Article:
| Quote #10
"You see, man, Prez has the technical anxieties of a money-making musician, he’s the only one who’s well dressed, see him grow worried when he blows a clinker, but the leader, that cool cat, tells him not to worry and just blow and blow - the mere sound and serious exuberance of the music is all he cares about. He’s an artist. He’s teaching young Prez the boxer. Now the others dig!!" The third sax was an alto, eighteen-year-old cool, contemplative young Charlie-Parker-type Negro from high school, with a broadgash mouth, taller than the rest, grave. He raised his horn and blew into it quietly and thoughtfully and elicited birdlike phrases and architectural Miles Davis logics. These were the children of the great bop innovators. (III.10.3)
Sal and Dean’s student-teacher relationship is mirrored in the musical world.
| Quote #11
"Now, Sal, we’re leaving everything behind us and entering a new and unknown phase of things. All the years and troubles! and kicks - and now this! so that we can safely think of nothing else and just go on ahead with our faces stuck out like this you see, and understand the world as, really and genuinely speaking, other Americans haven’t done before us - they were here, weren’t they? The Mexican war. Cutting across here with cannon." (IV.5.5)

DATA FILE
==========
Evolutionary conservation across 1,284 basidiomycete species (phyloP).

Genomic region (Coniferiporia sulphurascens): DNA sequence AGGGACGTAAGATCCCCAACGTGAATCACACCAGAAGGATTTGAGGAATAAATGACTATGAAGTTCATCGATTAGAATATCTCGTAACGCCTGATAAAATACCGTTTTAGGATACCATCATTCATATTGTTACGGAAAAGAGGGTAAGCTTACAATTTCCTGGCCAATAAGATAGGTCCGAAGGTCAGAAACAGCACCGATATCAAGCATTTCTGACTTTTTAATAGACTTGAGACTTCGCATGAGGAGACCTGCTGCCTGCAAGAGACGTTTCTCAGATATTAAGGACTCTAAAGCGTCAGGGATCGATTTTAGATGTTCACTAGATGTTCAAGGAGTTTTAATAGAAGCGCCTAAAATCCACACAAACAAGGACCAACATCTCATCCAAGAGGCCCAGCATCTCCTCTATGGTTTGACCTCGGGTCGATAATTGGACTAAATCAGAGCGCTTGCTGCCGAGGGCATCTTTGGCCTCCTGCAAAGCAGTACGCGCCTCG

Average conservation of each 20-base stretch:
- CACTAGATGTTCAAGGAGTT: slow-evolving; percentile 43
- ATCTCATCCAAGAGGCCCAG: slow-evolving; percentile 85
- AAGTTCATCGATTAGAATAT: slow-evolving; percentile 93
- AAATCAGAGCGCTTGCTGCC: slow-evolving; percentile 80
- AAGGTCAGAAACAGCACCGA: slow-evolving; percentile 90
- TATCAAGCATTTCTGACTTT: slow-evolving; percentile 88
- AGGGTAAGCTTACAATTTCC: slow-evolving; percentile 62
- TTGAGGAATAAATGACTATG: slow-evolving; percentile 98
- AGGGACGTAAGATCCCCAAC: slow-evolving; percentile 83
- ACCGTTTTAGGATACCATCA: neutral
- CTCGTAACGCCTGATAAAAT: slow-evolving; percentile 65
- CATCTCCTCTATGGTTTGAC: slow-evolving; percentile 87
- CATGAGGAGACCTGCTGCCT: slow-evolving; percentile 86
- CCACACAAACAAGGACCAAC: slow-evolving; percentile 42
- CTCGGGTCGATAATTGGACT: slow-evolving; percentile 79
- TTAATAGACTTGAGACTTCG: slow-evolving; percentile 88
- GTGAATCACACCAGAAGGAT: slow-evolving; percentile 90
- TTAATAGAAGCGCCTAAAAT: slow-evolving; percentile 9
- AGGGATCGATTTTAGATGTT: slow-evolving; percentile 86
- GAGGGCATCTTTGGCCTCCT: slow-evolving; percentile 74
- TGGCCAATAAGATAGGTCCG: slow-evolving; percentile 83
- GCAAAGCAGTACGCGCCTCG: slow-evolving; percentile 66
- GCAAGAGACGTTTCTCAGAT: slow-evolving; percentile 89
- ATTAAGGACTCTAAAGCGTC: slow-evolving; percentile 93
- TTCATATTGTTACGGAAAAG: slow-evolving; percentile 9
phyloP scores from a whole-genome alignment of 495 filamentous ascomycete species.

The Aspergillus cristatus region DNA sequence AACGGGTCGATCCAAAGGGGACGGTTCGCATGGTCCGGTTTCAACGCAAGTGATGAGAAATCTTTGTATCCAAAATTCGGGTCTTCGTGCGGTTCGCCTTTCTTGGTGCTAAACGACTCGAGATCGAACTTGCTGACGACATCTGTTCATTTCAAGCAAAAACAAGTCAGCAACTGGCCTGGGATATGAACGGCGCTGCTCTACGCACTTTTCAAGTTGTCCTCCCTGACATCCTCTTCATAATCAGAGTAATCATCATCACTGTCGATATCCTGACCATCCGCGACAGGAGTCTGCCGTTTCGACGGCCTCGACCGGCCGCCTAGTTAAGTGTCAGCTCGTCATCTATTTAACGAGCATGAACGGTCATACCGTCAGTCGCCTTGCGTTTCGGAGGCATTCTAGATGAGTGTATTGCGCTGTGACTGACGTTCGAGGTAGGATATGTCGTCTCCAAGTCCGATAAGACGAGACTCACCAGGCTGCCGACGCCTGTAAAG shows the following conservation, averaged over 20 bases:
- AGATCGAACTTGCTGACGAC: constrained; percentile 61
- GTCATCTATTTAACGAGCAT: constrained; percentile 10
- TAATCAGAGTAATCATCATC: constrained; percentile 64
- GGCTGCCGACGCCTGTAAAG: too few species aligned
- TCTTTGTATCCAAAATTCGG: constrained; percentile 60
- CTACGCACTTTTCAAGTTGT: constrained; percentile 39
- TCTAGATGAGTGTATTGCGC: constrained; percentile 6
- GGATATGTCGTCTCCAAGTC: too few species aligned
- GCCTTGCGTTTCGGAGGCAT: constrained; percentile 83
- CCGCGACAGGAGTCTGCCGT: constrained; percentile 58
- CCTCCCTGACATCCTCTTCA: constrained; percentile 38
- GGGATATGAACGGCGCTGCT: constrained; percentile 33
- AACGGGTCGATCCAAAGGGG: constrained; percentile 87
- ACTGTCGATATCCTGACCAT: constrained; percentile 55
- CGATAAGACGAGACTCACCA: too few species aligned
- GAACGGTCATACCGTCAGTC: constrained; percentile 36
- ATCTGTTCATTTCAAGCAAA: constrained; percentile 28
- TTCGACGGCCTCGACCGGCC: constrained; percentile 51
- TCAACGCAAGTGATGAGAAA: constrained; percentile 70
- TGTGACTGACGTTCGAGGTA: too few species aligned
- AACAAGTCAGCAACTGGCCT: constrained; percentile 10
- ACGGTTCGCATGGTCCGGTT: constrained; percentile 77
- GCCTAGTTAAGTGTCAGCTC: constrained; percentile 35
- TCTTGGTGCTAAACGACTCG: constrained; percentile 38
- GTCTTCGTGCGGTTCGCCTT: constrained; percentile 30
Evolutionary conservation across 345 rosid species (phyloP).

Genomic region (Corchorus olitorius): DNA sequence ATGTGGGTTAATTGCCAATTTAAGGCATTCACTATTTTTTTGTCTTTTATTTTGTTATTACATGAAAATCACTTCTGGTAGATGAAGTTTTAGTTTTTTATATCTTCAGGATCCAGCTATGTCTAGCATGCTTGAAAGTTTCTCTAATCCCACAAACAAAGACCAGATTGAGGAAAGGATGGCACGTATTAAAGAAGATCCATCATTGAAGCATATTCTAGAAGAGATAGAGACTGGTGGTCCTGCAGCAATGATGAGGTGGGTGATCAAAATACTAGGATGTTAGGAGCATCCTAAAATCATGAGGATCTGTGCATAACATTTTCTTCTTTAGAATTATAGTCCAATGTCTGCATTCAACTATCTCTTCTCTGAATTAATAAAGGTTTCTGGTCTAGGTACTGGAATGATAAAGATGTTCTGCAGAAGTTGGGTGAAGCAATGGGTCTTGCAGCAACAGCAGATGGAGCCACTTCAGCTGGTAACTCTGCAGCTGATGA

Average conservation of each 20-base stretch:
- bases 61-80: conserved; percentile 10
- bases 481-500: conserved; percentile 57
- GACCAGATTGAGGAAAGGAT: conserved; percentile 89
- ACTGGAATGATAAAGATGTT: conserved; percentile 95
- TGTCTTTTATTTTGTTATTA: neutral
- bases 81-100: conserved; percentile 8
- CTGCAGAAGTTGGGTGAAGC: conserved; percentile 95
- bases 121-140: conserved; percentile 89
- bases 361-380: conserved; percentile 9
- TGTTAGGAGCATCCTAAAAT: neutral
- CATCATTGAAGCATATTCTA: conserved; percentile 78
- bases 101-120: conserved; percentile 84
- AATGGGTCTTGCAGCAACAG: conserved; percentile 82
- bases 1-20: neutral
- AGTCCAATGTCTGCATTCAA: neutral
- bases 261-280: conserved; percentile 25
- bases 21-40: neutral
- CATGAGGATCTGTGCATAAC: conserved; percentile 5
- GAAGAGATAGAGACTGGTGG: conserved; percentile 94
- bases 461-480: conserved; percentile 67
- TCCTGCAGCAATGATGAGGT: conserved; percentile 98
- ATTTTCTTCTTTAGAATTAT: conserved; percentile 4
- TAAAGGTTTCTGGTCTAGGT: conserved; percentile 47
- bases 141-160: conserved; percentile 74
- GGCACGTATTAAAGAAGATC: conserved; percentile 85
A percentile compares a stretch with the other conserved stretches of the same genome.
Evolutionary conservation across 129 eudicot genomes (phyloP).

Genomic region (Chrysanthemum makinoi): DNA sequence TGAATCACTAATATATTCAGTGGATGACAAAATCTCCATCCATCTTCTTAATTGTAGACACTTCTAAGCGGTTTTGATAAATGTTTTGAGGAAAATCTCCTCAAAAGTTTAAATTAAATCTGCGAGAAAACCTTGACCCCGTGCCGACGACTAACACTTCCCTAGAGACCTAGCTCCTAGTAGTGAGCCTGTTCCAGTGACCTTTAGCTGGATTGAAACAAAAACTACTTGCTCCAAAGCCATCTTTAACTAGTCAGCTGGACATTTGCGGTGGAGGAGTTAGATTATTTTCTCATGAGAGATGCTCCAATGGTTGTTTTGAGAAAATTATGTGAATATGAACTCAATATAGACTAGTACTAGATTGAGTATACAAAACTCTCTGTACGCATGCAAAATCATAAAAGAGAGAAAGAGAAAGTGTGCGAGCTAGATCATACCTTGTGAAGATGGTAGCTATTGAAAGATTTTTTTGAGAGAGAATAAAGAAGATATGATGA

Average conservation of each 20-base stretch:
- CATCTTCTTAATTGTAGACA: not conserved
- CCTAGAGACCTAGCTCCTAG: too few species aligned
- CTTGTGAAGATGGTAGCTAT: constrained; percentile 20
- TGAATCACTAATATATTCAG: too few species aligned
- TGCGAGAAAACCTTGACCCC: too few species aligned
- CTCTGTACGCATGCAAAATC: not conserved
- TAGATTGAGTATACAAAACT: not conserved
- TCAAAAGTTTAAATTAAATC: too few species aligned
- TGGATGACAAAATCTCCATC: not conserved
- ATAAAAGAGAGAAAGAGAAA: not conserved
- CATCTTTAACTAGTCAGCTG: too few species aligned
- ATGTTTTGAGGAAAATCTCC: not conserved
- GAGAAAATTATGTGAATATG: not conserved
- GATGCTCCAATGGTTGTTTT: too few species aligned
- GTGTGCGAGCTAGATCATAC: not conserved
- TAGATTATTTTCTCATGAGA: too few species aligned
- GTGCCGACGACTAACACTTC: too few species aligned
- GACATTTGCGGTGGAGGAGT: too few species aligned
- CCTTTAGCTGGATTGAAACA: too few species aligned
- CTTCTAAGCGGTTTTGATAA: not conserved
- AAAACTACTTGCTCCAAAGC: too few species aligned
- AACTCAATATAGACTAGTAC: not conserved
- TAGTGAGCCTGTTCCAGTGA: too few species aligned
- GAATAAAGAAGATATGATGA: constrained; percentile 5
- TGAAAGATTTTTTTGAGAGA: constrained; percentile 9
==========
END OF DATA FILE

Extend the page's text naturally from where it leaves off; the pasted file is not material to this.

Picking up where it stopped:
For Dean, the journey into Mexico becomes a further search for knowledge.
| Quote #12
Dig all the foolish stories you read about Mexico and the sleeping gringo and all that crap - and crap about greasers and so on - and all it is, people here are straight and kind and don’t put down any bull. I’m so amazed by this." Schooled in the raw road night, Dean was come into the world to see it. He bent over the wheel and looked both ways and rolled along slowly. (IV.5.11)
While Dean is comfortable teaching, he is most interested in learning, stopping his talking to absorb information from the world around him.